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University-Nonprofit Collaboration Provides Grants to Help Solve Neighborhood Problems 
For release: May 12, 2008
For press information, contact Susan Schmidt, 901-678-4395

Resolving problems such as safety, housing, health, transportation, education, and economic development in many Memphis neighborhoods is getting a triple focus thanks to a collaborative effort between the University of Memphis and two nonprofit agencies.

A new approach by the Community Foundation of Greater Memphis, United Way of the Mid-South, and the U of M aims to attack and fix many of these problems. The goal is to bring students, faculty, neighborhood leaders, and non-profits together for the good of neighborhoods.

Five groups will receive the first grants, totaling $76,980, from the Strengthening Communities Initiative. Each project team will include one full-time University of Memphis faculty member.

Jacob’s Ladder will receive $18,000 for an oral history project with Beltline neighborhood residents to preserve and honor their past. Neighborhood young people will assist, working with digital and communications media. The project also will ensure that community residents have a voice in the Fairgrounds redevelopment process. Keri V. Brondo, U of M assistant professor of anthropology, will work with the group.

BRIDGES Inc. will receive $18,000 for the Middle School Math & Science Program in the Uptown neighborhood. The project involves the creation of a middle school curriculum and a series of field trips that teach environmentally sound building design. Michael D. Hagge, U of M associate professor of architecture, will work with them.

University Neighborhood Development Corporation received $17,980 for a public art project that will include community residents and young people in the design and implementation in a series of art projects throughout the neighborhood. Art workshops will help the neighborhood choose and create the art for public spaces. Cedar Nordbye, U of M assistant professor of art and foundation studies, will help coordinate the project.

The Pigeon Roost Neighborhood Association received $16,600 to conduct a study in the Rozelle-Annesdale area to gain a better understanding of how residents perceive the neighborhood and how they use its resources. The study will lead to a development plan and policy changes to increase pedestrian traffic in the area. Stephanie S. Ivey, U of M assistant professor of civil engineering, will work with the group.

The Frayser Community Development Corporation received $6,400 for a study of problem property in the Frayser-Rugby neighborhood. The grant will support student workers in a comprehensive study of foreclosed or abandoned properties. The study results will form the basis for a plan to reduce the number of problem properties as well as solutions that deal with the ones that exist. Gene Pearson, director of city and regional planning, will coordinate the efforts.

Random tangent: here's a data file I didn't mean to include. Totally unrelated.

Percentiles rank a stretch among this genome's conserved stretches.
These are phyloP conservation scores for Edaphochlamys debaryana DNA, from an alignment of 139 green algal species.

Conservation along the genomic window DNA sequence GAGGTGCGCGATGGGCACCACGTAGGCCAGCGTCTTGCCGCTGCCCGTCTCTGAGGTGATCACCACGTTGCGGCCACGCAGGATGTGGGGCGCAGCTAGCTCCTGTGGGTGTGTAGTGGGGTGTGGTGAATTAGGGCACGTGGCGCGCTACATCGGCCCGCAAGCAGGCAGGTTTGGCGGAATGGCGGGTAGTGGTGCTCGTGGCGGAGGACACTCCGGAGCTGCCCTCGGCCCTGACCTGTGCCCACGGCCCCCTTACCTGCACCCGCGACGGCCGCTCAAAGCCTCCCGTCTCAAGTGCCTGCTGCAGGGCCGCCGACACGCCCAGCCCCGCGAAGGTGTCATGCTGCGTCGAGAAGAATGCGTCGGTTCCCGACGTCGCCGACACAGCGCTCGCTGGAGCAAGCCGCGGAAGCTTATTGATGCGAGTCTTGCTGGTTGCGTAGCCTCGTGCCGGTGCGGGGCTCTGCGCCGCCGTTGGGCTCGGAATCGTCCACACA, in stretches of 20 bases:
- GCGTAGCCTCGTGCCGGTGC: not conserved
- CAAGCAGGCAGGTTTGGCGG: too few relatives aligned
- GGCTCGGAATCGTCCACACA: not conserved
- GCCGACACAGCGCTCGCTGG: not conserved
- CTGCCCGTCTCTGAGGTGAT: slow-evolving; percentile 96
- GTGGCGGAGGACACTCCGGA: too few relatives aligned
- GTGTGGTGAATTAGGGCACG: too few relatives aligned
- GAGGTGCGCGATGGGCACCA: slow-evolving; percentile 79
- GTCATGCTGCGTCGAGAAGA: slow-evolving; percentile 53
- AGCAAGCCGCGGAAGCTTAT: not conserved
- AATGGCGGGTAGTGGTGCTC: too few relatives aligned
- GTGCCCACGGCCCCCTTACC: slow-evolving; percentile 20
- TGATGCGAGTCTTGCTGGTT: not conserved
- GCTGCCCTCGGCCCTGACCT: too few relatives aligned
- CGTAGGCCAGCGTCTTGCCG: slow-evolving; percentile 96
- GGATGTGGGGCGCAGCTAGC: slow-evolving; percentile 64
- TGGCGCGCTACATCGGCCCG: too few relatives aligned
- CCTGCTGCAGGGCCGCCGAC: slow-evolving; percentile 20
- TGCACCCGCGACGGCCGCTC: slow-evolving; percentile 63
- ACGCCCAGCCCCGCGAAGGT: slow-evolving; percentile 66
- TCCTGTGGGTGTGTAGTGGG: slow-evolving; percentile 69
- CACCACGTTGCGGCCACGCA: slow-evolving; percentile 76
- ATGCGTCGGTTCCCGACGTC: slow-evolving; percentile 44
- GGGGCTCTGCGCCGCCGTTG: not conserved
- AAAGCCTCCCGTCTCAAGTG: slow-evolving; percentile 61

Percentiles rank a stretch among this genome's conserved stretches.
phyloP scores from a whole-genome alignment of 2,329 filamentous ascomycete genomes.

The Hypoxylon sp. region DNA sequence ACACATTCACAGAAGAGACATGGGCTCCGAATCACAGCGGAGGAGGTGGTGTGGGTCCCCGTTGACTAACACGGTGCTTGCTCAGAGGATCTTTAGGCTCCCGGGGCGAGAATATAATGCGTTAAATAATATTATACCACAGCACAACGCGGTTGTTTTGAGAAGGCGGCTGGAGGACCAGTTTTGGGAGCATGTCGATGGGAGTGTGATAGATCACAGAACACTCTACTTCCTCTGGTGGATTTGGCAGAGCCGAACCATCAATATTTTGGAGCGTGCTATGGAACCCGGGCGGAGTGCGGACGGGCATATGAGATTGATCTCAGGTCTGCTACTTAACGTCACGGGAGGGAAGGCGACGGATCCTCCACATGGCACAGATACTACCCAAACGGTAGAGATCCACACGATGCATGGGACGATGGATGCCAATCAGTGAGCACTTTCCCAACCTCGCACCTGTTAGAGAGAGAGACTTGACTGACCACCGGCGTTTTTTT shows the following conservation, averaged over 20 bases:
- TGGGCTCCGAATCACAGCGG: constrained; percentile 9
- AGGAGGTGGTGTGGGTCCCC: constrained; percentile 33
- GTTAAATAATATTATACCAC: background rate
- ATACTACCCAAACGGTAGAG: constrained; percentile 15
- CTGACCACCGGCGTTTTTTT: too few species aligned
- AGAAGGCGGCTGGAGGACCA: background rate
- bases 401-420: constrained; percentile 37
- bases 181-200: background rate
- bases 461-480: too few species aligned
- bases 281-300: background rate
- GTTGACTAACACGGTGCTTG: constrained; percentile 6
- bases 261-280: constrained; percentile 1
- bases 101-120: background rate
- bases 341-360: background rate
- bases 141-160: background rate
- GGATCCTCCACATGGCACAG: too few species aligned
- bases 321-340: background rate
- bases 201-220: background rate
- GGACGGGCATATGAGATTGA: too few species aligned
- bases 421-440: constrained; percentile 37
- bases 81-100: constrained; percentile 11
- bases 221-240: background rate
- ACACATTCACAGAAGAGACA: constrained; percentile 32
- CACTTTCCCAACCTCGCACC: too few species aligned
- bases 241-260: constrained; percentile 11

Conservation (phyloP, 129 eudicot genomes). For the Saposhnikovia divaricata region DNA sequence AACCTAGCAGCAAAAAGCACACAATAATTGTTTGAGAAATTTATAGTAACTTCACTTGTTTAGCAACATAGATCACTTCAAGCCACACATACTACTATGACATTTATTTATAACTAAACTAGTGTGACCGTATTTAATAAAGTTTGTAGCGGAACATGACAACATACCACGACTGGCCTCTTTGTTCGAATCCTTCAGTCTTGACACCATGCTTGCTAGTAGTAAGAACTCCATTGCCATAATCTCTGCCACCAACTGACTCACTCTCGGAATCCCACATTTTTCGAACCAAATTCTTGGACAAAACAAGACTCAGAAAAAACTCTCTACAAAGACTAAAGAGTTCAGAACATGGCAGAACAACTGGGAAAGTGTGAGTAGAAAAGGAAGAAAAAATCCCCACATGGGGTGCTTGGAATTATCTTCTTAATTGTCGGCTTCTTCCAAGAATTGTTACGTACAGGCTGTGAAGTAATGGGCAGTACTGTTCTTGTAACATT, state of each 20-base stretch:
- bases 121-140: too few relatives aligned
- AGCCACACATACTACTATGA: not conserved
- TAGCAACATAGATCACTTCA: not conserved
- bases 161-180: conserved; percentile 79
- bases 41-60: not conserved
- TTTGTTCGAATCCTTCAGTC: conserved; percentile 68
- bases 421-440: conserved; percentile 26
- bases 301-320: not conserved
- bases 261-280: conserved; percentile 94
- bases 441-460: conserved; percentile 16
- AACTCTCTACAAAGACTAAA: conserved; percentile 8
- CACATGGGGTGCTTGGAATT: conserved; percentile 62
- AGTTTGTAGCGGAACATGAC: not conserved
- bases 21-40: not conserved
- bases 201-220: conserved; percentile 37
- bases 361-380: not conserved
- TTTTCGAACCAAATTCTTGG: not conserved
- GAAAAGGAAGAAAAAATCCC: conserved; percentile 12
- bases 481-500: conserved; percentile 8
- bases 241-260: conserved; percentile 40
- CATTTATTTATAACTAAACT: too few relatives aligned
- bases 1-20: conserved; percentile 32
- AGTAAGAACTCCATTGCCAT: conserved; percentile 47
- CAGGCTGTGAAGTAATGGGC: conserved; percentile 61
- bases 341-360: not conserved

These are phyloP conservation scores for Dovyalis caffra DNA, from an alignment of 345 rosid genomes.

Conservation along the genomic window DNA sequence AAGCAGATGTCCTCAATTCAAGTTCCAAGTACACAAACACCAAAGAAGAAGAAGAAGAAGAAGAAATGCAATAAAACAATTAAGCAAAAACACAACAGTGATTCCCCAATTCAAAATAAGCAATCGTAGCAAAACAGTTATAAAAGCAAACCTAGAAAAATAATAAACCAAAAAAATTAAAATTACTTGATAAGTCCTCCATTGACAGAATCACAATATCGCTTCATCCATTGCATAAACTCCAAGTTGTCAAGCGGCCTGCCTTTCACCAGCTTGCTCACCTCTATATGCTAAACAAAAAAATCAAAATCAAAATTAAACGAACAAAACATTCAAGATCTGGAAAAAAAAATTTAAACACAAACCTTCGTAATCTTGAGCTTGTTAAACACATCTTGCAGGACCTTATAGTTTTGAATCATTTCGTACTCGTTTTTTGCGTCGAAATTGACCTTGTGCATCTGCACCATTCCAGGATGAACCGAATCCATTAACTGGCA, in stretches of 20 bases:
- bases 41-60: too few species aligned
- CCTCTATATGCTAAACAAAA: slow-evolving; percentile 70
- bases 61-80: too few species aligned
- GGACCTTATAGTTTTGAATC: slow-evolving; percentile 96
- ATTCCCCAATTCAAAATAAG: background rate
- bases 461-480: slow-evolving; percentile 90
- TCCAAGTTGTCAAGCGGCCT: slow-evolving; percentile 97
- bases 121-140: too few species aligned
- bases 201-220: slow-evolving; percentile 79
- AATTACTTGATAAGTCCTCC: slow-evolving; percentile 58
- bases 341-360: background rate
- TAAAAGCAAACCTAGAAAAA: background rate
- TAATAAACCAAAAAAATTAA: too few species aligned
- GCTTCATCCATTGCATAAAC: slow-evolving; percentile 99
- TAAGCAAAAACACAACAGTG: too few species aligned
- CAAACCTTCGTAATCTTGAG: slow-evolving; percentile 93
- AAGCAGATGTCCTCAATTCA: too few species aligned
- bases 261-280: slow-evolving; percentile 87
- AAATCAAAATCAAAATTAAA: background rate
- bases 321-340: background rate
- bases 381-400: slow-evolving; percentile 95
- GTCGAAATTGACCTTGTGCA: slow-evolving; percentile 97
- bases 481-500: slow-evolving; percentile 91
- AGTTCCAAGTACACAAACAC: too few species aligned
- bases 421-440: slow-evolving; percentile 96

Projects will begin May 19 and must be completed within 18 months. The Community Foundation and United Way each awarded $40,000 for the grants. The University contributed $25,000. Funds remaining after the first grants are awarded will be held for smaller neighborhood projects.

“We are very pleased to be a part of this important initiative,” said Robert M. Fockler, president of the Community Foundation of Greater Memphis. “Neighborhood organizations need more than money to help them fix problems. This collaboration puts faculty and students in the loop to assess where and how the grant dollars can do the most good.”

“Our students will become the leaders in the non-profit community and in our neighborhoods,” said Stan Hyland, head of the School of Urban Affairs and Public Policy at the University of Memphis. “Bringing in students and faculty members from across the campus allows us to become a university that is more engaged in our communities.”

Hyland said he envisions community-university engagement leading to a role as urban developer for the University. “Recent literature has supported the idea that there can be – should be – a national movement toward proactive community engagement for universities across the country,” he said.

Regina Walker, senior vice president of community impact for the United Way of the Mid-South, said, “The big take-away for the community is that they will see the University of Memphis as a resource.” 

The Urban Serving University Consortium, of which the U of M is a member, is leading a legislative initiative that focuses on strengthening communities, health disparities, and urban education. The University of Memphis is the only university in Tennessee to be recognized as a member. 

The Community Foundation of Greater Memphis is a $300 million public foundation that works with individuals, families, and organizations to make the best use of charitable resources. Founded in 1969, the foundation manages 1,000 charitable funds.  Last year, it awarded $36 million in grants.

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